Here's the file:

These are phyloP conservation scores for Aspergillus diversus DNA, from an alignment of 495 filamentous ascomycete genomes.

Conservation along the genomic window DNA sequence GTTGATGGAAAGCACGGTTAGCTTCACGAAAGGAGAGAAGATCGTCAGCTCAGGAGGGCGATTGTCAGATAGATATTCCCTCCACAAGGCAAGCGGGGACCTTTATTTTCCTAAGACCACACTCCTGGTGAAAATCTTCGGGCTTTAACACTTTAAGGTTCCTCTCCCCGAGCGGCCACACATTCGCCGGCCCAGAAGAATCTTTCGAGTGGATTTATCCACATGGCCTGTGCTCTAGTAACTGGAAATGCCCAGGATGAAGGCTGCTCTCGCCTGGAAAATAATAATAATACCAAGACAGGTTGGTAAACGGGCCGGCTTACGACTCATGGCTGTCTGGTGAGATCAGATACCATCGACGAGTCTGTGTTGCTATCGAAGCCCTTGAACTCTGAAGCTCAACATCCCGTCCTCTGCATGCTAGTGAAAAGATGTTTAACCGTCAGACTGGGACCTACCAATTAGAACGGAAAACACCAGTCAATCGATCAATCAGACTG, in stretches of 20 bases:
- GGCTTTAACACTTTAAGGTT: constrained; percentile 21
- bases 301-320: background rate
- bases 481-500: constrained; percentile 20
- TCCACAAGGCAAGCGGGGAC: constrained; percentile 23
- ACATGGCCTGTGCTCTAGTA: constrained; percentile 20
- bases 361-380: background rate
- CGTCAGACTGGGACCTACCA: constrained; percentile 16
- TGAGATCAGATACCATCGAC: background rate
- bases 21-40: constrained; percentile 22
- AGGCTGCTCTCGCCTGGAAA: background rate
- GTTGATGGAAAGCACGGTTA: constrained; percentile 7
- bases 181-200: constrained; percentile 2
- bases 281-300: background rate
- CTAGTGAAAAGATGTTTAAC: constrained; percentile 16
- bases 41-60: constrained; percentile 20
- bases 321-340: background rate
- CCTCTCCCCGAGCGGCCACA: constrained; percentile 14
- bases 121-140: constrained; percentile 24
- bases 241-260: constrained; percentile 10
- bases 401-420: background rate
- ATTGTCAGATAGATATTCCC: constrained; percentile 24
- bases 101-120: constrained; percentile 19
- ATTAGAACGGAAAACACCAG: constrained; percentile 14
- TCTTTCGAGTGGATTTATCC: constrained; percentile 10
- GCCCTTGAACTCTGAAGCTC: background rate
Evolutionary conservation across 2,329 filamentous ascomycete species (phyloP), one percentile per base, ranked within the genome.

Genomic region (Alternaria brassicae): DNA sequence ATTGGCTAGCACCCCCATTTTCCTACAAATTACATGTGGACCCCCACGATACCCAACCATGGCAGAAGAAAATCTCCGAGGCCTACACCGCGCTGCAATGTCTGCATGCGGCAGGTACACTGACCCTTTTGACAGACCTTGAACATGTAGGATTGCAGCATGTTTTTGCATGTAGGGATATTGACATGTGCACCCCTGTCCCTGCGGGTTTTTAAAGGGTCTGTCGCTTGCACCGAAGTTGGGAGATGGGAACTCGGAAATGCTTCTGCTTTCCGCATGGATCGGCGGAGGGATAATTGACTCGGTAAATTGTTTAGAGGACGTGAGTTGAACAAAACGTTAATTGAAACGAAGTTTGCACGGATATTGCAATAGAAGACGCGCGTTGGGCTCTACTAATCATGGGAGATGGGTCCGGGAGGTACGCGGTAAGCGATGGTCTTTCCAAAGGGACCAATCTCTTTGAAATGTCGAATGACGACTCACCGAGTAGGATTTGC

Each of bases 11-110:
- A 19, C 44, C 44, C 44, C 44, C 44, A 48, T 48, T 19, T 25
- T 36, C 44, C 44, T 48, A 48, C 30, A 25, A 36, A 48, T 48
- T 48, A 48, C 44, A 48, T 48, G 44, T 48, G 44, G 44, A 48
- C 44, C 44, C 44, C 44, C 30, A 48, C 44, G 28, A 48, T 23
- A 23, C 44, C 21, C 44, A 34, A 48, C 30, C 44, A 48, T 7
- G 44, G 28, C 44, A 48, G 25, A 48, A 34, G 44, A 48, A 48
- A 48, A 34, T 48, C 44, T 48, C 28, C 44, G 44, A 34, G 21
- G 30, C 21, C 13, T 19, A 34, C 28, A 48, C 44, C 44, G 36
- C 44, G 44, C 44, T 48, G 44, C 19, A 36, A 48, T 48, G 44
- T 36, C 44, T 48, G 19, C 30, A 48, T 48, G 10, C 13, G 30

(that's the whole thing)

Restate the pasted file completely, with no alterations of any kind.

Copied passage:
These are phyloP conservation scores for Aspergillus diversus DNA, from an alignment of 495 filamentous ascomycete genomes.

Conservation along the genomic window DNA sequence GTTGATGGAAAGCACGGTTAGCTTCACGAAAGGAGAGAAGATCGTCAGCTCAGGAGGGCGATTGTCAGATAGATATTCCCTCCACAAGGCAAGCGGGGACCTTTATTTTCCTAAGACCACACTCCTGGTGAAAATCTTCGGGCTTTAACACTTTAAGGTTCCTCTCCCCGAGCGGCCACACATTCGCCGGCCCAGAAGAATCTTTCGAGTGGATTTATCCACATGGCCTGTGCTCTAGTAACTGGAAATGCCCAGGATGAAGGCTGCTCTCGCCTGGAAAATAATAATAATACCAAGACAGGTTGGTAAACGGGCCGGCTTACGACTCATGGCTGTCTGGTGAGATCAGATACCATCGACGAGTCTGTGTTGCTATCGAAGCCCTTGAACTCTGAAGCTCAACATCCCGTCCTCTGCATGCTAGTGAAAAGATGTTTAACCGTCAGACTGGGACCTACCAATTAGAACGGAAAACACCAGTCAATCGATCAATCAGACTG, in stretches of 20 bases:
- GGCTTTAACACTTTAAGGTT: constrained; percentile 21
- bases 301-320: background rate
- bases 481-500: constrained; percentile 20
- TCCACAAGGCAAGCGGGGAC: constrained; percentile 23
- ACATGGCCTGTGCTCTAGTA: constrained; percentile 20
- bases 361-380: background rate
- CGTCAGACTGGGACCTACCA: constrained; percentile 16
- TGAGATCAGATACCATCGAC: background rate
- bases 21-40: constrained; percentile 22
- AGGCTGCTCTCGCCTGGAAA: background rate
- GTTGATGGAAAGCACGGTTA: constrained; percentile 7
- bases 181-200: constrained; percentile 2
- bases 281-300: background rate
- CTAGTGAAAAGATGTTTAAC: constrained; percentile 16
- bases 41-60: constrained; percentile 20
- bases 321-340: background rate
- CCTCTCCCCGAGCGGCCACA: constrained; percentile 14
- bases 121-140: constrained; percentile 24
- bases 241-260: constrained; percentile 10
- bases 401-420: background rate
- ATTGTCAGATAGATATTCCC: constrained; percentile 24
- bases 101-120: constrained; percentile 19
- ATTAGAACGGAAAACACCAG: constrained; percentile 14
- TCTTTCGAGTGGATTTATCC: constrained; percentile 10
- GCCCTTGAACTCTGAAGCTC: background rate
Evolutionary conservation across 2,329 filamentous ascomycete species (phyloP), one percentile per base, ranked within the genome.

Genomic region (Alternaria brassicae): DNA sequence ATTGGCTAGCACCCCCATTTTCCTACAAATTACATGTGGACCCCCACGATACCCAACCATGGCAGAAGAAAATCTCCGAGGCCTACACCGCGCTGCAATGTCTGCATGCGGCAGGTACACTGACCCTTTTGACAGACCTTGAACATGTAGGATTGCAGCATGTTTTTGCATGTAGGGATATTGACATGTGCACCCCTGTCCCTGCGGGTTTTTAAAGGGTCTGTCGCTTGCACCGAAGTTGGGAGATGGGAACTCGGAAATGCTTCTGCTTTCCGCATGGATCGGCGGAGGGATAATTGACTCGGTAAATTGTTTAGAGGACGTGAGTTGAACAAAACGTTAATTGAAACGAAGTTTGCACGGATATTGCAATAGAAGACGCGCGTTGGGCTCTACTAATCATGGGAGATGGGTCCGGGAGGTACGCGGTAAGCGATGGTCTTTCCAAAGGGACCAATCTCTTTGAAATGTCGAATGACGACTCACCGAGTAGGATTTGC

Each of bases 11-110:
- A 19, C 44, C 44, C 44, C 44, C 44, A 48, T 48, T 19, T 25
- T 36, C 44, C 44, T 48, A 48, C 30, A 25, A 36, A 48, T 48
- T 48, A 48, C 44, A 48, T 48, G 44, T 48, G 44, G 44, A 48
- C 44, C 44, C 44, C 44, C 30, A 48, C 44, G 28, A 48, T 23
- A 23, C 44, C 21, C 44, A 34, A 48, C 30, C 44, A 48, T 7
- G 44, G 28, C 44, A 48, G 25, A 48, A 34, G 44, A 48, A 48
- A 48, A 34, T 48, C 44, T 48, C 28, C 44, G 44, A 34, G 21
- G 30, C 21, C 13, T 19, A 34, C 28, A 48, C 44, C 44, G 36
- C 44, G 44, C 44, T 48, G 44, C 19, A 36, A 48, T 48, G 44
- T 36, C 44, T 48, G 19, C 30, A 48, T 48, G 10, C 13, G 30